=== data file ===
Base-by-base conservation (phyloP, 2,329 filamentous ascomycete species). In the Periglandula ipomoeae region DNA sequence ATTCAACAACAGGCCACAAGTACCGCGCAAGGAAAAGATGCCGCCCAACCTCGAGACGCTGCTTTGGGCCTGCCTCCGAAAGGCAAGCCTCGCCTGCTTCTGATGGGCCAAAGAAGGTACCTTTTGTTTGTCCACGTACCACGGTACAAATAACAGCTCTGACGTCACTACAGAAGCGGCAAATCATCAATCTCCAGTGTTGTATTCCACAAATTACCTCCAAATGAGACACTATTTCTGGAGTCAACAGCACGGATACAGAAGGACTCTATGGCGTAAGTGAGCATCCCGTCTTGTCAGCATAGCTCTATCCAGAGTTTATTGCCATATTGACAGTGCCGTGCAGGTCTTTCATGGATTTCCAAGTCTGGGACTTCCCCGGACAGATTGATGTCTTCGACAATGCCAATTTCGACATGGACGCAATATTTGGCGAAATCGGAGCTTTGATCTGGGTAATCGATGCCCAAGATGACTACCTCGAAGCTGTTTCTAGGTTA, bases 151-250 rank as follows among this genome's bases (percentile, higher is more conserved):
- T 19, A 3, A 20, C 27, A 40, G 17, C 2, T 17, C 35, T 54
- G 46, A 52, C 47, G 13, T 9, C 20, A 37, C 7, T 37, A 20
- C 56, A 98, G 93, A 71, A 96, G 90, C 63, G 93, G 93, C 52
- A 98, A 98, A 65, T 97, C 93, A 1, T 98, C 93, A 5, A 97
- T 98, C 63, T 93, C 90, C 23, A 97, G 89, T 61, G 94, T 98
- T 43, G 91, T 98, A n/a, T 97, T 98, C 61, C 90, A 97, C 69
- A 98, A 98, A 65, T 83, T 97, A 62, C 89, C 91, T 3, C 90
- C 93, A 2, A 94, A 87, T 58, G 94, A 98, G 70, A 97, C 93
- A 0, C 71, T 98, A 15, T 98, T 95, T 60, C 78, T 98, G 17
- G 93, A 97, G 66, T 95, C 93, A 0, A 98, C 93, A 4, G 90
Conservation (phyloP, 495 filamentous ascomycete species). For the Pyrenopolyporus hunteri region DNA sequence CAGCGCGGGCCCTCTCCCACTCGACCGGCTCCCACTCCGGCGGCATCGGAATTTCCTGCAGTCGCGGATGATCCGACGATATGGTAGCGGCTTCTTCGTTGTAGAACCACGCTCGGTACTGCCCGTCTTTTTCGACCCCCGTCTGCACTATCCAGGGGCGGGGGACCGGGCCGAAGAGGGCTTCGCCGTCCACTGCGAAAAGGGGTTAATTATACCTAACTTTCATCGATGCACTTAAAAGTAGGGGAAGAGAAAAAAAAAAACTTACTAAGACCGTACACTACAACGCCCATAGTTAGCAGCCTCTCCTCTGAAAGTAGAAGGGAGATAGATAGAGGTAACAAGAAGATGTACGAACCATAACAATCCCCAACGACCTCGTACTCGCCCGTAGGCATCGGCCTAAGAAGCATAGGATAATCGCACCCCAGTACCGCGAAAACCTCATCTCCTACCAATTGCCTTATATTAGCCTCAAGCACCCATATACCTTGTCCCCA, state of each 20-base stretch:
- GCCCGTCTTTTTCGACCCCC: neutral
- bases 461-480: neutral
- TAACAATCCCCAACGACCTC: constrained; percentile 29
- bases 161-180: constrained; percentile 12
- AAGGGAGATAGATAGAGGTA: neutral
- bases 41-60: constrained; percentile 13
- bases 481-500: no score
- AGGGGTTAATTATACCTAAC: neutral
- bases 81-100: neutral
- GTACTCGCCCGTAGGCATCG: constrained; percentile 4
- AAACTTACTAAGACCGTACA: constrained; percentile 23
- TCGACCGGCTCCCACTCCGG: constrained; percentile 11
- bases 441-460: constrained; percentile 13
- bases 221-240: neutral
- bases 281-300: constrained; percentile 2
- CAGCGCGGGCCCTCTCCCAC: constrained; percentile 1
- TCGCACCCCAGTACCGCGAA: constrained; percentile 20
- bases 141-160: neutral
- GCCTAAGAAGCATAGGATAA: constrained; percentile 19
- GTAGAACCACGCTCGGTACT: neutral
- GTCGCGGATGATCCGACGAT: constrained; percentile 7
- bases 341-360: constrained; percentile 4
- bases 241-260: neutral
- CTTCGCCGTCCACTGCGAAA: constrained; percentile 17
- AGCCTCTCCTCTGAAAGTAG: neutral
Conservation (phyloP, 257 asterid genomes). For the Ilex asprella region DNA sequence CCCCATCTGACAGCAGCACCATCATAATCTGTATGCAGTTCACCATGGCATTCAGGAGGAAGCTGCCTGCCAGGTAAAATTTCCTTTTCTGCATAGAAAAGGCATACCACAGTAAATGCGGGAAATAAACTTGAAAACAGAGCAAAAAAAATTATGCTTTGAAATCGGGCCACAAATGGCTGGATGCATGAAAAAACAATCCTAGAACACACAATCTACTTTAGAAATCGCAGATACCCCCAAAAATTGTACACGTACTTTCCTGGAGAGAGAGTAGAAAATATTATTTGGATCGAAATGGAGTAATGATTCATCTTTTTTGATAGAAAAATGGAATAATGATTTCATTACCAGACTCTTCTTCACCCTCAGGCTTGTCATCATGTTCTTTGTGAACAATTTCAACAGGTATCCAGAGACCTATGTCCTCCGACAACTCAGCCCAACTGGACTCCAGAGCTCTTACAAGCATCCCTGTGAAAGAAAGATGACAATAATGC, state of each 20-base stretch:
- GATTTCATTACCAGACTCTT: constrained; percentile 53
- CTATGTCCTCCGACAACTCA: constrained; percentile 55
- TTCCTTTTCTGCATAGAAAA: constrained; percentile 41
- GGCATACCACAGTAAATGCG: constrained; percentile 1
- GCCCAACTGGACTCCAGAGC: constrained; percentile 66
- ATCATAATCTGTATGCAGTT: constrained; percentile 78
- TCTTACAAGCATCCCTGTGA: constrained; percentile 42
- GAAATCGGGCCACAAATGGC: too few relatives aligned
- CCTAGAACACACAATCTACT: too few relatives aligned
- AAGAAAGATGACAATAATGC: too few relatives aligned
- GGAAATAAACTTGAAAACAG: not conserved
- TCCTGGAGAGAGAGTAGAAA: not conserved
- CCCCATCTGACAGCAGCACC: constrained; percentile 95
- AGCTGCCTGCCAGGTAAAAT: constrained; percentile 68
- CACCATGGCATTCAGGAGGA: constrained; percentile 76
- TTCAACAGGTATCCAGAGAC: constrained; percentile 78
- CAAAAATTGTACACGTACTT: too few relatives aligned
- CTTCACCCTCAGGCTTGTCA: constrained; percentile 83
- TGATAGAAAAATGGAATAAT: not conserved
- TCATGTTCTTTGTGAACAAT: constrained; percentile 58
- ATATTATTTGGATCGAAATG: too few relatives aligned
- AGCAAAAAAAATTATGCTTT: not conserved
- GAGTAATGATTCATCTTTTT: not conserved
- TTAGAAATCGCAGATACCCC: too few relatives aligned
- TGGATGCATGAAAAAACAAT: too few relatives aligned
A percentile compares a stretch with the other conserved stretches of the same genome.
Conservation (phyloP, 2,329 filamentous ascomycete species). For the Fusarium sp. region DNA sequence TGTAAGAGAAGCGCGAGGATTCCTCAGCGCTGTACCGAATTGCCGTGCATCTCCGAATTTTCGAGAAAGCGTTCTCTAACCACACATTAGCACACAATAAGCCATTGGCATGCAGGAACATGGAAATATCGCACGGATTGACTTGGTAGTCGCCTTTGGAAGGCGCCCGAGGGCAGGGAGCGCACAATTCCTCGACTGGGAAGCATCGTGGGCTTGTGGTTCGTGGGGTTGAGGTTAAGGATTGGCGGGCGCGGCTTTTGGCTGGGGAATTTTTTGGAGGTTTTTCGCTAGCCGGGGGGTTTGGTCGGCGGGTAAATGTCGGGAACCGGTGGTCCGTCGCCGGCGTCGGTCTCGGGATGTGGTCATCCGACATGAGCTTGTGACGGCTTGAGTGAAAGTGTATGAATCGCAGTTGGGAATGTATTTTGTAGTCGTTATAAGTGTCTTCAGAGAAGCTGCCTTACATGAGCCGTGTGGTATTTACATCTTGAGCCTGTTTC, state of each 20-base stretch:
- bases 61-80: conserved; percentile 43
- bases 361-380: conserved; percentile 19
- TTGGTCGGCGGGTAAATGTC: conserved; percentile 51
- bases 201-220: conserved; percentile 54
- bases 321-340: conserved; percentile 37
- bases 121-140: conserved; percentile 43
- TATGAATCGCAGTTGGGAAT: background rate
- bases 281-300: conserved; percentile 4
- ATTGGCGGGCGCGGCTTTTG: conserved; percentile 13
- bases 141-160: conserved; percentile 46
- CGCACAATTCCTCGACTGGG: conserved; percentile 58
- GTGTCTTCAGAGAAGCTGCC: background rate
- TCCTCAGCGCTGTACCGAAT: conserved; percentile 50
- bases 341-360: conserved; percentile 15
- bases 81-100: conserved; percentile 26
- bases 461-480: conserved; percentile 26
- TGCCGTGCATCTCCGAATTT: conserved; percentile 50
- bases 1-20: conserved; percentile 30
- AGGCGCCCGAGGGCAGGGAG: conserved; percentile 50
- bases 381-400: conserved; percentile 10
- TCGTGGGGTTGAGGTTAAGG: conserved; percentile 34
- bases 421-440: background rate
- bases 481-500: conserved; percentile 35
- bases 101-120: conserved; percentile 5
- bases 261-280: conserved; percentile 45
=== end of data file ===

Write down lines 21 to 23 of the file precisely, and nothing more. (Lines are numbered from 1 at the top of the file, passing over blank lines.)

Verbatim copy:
- bases 81-100: neutral
- GTACTCGCCCGTAGGCATCG: constrained; percentile 4
- AAACTTACTAAGACCGTACA: constrained; percentile 23